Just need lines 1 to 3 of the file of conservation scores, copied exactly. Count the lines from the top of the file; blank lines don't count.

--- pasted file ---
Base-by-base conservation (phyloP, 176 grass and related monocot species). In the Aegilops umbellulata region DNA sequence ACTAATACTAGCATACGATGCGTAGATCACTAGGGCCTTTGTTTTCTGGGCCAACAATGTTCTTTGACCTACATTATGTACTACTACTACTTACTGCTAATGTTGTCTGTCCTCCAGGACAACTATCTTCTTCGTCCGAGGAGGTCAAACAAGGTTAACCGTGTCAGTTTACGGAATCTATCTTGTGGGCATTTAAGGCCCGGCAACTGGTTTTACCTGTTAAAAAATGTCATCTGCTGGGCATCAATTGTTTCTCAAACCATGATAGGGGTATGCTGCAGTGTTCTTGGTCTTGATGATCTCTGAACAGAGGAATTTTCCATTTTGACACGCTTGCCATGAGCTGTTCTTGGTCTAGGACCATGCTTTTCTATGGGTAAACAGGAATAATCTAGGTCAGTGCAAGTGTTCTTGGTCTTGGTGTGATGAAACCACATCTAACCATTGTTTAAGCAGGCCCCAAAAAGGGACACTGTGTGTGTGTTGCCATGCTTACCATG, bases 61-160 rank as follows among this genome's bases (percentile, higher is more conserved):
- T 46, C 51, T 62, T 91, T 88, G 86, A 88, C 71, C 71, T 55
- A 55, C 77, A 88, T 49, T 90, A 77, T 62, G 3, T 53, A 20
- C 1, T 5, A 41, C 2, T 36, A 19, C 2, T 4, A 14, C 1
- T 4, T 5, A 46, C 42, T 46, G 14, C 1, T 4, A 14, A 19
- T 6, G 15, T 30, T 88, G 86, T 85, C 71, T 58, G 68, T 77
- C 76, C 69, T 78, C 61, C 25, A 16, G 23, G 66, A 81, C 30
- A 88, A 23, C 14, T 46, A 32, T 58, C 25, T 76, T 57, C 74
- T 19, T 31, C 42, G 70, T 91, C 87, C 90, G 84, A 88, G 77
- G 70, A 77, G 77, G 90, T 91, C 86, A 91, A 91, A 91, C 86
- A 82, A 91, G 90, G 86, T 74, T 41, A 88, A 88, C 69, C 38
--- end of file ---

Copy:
Base-by-base conservation (phyloP, 176 grass and related monocot species). In the Aegilops umbellulata region DNA sequence ACTAATACTAGCATACGATGCGTAGATCACTAGGGCCTTTGTTTTCTGGGCCAACAATGTTCTTTGACCTACATTATGTACTACTACTACTTACTGCTAATGTTGTCTGTCCTCCAGGACAACTATCTTCTTCGTCCGAGGAGGTCAAACAAGGTTAACCGTGTCAGTTTACGGAATCTATCTTGTGGGCATTTAAGGCCCGGCAACTGGTTTTACCTGTTAAAAAATGTCATCTGCTGGGCATCAATTGTTTCTCAAACCATGATAGGGGTATGCTGCAGTGTTCTTGGTCTTGATGATCTCTGAACAGAGGAATTTTCCATTTTGACACGCTTGCCATGAGCTGTTCTTGGTCTAGGACCATGCTTTTCTATGGGTAAACAGGAATAATCTAGGTCAGTGCAAGTGTTCTTGGTCTTGGTGTGATGAAACCACATCTAACCATTGTTTAAGCAGGCCCCAAAAAGGGACACTGTGTGTGTGTTGCCATGCTTACCATG, bases 61-160 rank as follows among this genome's bases (percentile, higher is more conserved):
- T 46, C 51, T 62, T 91, T 88, G 86, A 88, C 71, C 71, T 55
- A 55, C 77, A 88, T 49, T 90, A 77, T 62, G 3, T 53, A 20